In what is considered the biggest political earthquake in decades, a young political novice running on a low budget and an unabashedly liberal platform on Tuesday upset a congressman seen as the next Democratic party leader in a Queens primary.
Alexandria Ocasio-Cortez, a 28-year old member of the radical Democratic Socialists of America, defeated longtime Rep. Joseph Crowley, New York City’s most powerful powerbroker, in a district that includes parts of the Bronx and Queens. It came after an energetic, grassroots campaign that mustered more than enough support in a low-turnout race that many had expected to be an easy win for Crowley, a member of the Democratic House leadership.
“The community is ready for a movement of economic and social justice. That is what we tried to deliver,” said Ocasio-Cortez, who has never held elected office and whose candidacy attracted only modest media attention. Just one year ago she had been a bartender.
She told The Associated Press after her victory that she didn’t have enough money to do polling in the race, but felt in her gut that her message had a chance to connect.
“I live in this community. I organized in this community. I felt the absence of the incumbent. I knew he didn’t have a strong presence,” she said.
Crowley has been in Congress since 1999 and hadn’t faced an opponent in a primary election since 2004, when Ocasio-Cortez was just a teenager. He was considered a candidate to become the next House speaker if Democrats win the majority.
“It’s not about me,” Crowley, 56, told his supporters at a campaign party following his loss. “It’s about America. I want nothing but the best for Ms. Ocasio-Cortez. I want her to be victorious.”
Crowley represents New York’s 14th Congressional District, where he is also the leader of the Queens Democratic party. He outspent his opponent by an 18-1 margin. Ocasio-Cortez won the endorsement of some influential groups on the party’s far left, including MoveOn, as well as Cynthia Nixon, who is running for governor. She defeated Crowley by 15 percentage points.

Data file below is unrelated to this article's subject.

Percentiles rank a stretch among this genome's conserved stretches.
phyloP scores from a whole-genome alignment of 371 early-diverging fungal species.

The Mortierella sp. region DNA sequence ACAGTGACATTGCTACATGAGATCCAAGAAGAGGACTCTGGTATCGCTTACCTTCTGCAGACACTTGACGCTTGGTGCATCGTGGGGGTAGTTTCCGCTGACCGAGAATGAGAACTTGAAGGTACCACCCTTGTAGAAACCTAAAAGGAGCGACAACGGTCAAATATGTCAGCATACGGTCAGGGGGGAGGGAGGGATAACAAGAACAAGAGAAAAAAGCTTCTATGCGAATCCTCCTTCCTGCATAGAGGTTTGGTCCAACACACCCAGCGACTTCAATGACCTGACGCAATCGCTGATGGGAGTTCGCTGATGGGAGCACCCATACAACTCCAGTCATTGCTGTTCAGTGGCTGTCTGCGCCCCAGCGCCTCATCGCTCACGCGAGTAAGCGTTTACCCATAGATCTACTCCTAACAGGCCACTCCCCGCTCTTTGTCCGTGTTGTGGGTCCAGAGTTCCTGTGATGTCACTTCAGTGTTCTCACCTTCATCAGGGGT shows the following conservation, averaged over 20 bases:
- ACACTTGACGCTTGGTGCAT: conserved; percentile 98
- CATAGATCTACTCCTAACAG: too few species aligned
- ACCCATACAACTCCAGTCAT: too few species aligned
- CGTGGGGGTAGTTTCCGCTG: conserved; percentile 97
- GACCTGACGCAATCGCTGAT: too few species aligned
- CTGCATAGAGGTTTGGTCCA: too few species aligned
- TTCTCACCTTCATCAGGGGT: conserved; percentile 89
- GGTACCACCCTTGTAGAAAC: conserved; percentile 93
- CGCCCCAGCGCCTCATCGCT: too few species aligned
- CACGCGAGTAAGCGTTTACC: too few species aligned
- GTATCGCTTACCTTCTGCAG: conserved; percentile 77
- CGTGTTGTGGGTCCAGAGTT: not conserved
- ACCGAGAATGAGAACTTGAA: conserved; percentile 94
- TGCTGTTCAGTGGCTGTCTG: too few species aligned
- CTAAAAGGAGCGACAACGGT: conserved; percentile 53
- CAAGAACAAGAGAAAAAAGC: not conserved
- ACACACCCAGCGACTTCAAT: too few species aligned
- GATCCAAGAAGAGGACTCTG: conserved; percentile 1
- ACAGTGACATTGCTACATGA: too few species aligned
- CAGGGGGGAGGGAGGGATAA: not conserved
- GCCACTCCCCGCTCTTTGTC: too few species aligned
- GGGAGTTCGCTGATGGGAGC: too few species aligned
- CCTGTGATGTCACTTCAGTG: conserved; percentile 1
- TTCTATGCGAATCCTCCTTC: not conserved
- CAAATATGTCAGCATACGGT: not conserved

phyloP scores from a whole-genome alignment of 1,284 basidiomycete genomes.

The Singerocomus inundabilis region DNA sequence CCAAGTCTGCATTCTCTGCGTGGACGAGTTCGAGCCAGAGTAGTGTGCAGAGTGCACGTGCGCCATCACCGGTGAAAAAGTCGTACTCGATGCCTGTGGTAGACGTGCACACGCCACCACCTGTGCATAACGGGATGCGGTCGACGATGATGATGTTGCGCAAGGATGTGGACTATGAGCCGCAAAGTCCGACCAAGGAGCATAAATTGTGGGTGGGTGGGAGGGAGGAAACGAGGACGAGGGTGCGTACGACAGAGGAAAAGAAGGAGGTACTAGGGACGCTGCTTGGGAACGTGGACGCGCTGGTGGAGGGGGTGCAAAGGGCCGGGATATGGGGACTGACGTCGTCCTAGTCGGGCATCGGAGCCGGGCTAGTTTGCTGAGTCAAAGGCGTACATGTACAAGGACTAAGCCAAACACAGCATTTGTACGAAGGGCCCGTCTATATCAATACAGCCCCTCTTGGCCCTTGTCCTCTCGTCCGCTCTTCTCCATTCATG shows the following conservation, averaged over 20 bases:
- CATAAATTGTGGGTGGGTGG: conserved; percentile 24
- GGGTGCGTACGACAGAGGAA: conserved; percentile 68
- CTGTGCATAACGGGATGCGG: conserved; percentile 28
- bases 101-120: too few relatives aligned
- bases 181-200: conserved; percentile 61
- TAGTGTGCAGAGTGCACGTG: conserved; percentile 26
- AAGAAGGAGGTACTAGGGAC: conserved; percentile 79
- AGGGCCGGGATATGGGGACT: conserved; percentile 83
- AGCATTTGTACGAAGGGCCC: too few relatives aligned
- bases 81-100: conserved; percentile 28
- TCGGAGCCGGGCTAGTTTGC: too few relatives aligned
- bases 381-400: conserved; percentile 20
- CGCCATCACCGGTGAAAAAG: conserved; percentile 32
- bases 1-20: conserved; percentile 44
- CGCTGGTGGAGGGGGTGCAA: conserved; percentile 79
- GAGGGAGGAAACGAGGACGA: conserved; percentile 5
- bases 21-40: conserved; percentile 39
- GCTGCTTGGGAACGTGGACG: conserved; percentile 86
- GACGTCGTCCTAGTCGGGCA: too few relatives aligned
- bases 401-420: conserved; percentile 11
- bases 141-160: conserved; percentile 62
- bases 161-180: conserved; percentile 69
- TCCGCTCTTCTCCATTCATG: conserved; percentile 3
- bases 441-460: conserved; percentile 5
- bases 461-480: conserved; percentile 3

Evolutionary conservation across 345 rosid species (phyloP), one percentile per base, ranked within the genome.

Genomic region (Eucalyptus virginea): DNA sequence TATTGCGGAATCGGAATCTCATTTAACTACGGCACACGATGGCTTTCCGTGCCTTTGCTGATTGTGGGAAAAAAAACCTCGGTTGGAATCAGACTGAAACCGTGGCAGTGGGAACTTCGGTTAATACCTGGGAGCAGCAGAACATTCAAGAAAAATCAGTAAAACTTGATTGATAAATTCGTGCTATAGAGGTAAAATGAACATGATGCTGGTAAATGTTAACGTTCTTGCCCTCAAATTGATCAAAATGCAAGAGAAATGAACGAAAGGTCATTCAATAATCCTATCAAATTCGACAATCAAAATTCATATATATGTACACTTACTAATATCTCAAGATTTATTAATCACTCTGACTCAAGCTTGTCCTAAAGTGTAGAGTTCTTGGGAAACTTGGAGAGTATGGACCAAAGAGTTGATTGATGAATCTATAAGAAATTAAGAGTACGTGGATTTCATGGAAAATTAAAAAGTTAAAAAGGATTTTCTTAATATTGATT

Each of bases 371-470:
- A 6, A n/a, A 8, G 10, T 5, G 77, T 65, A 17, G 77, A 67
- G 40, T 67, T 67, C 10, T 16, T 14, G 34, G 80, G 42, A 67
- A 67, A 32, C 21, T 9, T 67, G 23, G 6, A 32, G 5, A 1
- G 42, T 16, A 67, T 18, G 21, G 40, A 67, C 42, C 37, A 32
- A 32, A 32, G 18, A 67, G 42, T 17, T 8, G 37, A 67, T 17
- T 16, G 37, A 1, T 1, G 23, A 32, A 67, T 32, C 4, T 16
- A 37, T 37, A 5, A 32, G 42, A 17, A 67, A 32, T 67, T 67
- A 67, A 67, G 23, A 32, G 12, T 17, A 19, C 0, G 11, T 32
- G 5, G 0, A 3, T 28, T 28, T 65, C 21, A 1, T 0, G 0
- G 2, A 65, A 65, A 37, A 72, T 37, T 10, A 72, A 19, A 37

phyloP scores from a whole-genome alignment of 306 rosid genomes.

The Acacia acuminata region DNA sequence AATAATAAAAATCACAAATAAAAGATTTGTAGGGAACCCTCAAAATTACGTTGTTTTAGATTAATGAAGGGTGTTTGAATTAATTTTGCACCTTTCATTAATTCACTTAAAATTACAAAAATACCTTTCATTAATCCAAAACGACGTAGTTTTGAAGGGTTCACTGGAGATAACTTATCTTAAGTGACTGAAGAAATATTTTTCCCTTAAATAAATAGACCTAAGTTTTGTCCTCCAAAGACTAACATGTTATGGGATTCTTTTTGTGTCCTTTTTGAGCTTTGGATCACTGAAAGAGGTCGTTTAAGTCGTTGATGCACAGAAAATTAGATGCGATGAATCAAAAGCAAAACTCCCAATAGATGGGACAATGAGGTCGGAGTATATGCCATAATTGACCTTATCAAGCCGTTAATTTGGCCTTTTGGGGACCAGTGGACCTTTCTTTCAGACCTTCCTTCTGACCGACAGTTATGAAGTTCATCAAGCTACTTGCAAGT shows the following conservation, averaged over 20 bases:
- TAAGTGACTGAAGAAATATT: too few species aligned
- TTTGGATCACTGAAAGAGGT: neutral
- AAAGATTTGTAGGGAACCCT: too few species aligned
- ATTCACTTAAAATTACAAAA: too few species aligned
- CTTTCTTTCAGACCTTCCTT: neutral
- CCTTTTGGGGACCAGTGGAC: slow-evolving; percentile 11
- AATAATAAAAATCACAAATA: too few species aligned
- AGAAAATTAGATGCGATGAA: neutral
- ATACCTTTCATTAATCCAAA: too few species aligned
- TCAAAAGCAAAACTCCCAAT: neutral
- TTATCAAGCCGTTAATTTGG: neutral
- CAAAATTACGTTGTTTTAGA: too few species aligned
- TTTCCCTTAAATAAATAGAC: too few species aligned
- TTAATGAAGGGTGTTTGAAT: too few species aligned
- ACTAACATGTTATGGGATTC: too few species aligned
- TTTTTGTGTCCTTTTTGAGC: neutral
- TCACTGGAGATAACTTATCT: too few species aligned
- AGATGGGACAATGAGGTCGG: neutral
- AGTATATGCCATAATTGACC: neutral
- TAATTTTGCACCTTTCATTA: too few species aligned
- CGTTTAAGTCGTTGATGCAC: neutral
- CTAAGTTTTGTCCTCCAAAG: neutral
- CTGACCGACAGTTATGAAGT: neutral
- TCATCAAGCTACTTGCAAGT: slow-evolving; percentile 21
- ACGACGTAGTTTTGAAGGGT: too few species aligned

“The Crowley team did not raise any red flags or ask allies for help with his primary,” marveled a national Democratic strategist to the Huffington Post.
But Ocasio-Cortez’s far left platform has some observers concerned, particularly her call for the U.S. Immigration and Customs Enforcement to be abolished. Jewish activists also expressed anxiety with her position on Israel. As recently as this month she tweeted that Israel was perpetrating a “massacre” in Gaza.
“This is a huge loss for the community because he was a staunch supporter of Israel,” one activist told Hamodia on Wednesday. “She will probably be the reverse of him. She is anti-Israel — very anti-Israel. But the lesson learned here is that it’s all about your base. The district turned Hispanic and he was not doing any outreach to the Hispanic community.”
Born in the Bronx to a mother from Puerto Rico and a father who died in 2008, Ocasio-Cortez said she decided to challenge Crowley to push a more progressive stance on economic and other issues. After graduating Boston University, she returned to the Bronx where she became a community organizer. In the 2016 presidential campaign she worked for Sen. Bernie Sanders.
Among her issues is expanding the Medicare program to people of all ages and abolishing ICE. She recently went to Texas to protest against policies that have separated parents from their children at the southern U.S. border.
Crowley’s loss drew the attention of President Donald Trump, who tweeted, “Wow! Big Trump Hater Congressman Joe Crowley, who many expected was going to take Nancy Pelosi’s place, just LOST his primary election. In other words, he’s out! That is a big one that nobody saw happening. Perhaps he should have been nicer, and more respectful, to his President!”
The Republican candidate, Anthony Pappas, is running unopposed and had no primary. Pappas teaches economics at St. John’s University.